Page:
Word of the Week : xián zhū shoǔ
Anyone who has spent time in China will have probably noticed that some Chinese food is tripe. That’s not an insult; some Chinese food is literally tripe. Pig intestines and cow stomach are often on the menu. If you haven’t given them a try maybe you should, because along with chicken feet and pig trotters they make quite an interesting meal.
Some people are put off eating such delicacies, but they often taste fine after a huge amount of MSG has been added (an essential ingredient in a lot of Chinese cuisine) which gives everything a distinctive savoury taste.
The Chinese language, however, doesn’t have a word for “savoury”, so the word “salty” (xián 咸) will often be used instead. It’s not uncommon to hear Chinese people say “nǐ xǐ huan chī xián de háishi tián de?” (do you like to eat salty or sweet food?) as though salty and sweet are the only two options. In more western parts of China it’s not uncommon to hear là (spicy) also thrown into the equation.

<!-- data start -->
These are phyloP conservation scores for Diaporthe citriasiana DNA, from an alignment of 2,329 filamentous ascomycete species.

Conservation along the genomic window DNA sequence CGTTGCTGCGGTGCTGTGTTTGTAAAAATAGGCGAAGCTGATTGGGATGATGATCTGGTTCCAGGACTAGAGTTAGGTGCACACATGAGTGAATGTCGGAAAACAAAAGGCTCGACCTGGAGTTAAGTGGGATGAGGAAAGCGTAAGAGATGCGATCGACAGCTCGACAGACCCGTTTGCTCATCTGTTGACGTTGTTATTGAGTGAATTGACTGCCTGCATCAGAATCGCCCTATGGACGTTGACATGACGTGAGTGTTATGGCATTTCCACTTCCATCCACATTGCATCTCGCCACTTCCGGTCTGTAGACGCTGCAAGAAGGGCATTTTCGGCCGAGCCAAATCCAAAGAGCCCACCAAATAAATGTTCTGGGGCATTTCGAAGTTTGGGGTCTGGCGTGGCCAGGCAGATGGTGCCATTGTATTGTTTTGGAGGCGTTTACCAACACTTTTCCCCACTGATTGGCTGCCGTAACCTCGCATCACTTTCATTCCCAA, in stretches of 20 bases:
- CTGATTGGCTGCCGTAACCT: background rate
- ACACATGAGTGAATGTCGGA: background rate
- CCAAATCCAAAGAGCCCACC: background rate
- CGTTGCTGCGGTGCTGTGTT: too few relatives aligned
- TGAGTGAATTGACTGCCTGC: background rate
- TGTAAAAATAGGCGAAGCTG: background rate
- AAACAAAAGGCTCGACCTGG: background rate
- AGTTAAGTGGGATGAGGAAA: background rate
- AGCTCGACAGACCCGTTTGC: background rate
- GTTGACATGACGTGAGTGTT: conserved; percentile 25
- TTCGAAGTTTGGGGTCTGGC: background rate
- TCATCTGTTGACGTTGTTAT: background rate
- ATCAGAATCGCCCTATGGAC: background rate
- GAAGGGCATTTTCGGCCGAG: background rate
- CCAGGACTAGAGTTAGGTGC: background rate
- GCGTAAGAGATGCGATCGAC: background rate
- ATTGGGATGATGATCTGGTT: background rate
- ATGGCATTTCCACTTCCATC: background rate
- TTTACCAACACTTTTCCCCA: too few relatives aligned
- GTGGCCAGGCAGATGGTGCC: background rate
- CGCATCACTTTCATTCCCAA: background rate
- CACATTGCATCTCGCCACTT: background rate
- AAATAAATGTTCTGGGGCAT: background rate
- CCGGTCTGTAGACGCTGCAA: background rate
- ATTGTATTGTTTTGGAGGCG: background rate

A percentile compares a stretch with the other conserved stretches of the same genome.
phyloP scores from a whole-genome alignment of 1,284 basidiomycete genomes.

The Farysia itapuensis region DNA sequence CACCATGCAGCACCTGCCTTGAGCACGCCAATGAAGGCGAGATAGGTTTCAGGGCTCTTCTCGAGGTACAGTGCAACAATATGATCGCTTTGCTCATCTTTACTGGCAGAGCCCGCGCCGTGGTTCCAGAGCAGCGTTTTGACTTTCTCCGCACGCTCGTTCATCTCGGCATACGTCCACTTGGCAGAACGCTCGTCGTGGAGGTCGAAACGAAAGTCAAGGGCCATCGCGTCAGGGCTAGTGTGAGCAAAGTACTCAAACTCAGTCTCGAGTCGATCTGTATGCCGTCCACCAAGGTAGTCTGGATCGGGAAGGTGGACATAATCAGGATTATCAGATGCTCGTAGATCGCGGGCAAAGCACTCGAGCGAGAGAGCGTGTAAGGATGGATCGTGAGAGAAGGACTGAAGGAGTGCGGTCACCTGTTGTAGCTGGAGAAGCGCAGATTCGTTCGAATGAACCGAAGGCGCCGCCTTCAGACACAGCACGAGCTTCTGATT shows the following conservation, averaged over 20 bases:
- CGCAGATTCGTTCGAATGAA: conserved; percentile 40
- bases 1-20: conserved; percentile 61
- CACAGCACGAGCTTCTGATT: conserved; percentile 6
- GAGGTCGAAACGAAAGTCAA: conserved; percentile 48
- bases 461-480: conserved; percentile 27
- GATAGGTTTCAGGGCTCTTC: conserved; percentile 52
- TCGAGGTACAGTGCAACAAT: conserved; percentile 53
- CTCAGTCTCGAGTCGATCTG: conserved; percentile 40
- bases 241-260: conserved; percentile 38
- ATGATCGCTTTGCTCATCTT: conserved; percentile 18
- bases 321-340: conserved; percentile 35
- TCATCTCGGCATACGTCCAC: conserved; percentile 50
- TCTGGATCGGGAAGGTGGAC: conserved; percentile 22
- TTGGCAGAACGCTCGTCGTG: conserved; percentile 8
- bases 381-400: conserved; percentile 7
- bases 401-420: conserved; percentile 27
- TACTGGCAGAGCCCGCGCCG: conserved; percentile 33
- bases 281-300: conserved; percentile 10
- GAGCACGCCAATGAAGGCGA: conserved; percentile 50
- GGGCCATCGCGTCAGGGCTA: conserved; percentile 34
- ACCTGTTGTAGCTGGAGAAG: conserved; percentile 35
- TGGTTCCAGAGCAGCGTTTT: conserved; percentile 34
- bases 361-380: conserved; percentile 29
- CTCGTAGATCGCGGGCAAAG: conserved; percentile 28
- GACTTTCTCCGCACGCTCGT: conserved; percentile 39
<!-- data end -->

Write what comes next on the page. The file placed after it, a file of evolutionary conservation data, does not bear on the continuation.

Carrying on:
So with the Chinese love of miscellaneous animal parts and salty food you would think “salty pig hands” (xián zhū shoǔ 咸猪手) might be quite popular. You would be wrong. xián zhū shoǔ is actually a euphemistic slang term for “pervert”.
xián zhū shoǔ is most commonly used to refer to men who feel women up in public, and thankfully China doesn’t have too many xián zhū shoǔ. However, any girl finding a guy getting a little too close and touchy-feely in a bar could say “wǒ bù xǐ huan nǐ de xián zhū shoǔ” (I don’t like your salty pig hands)
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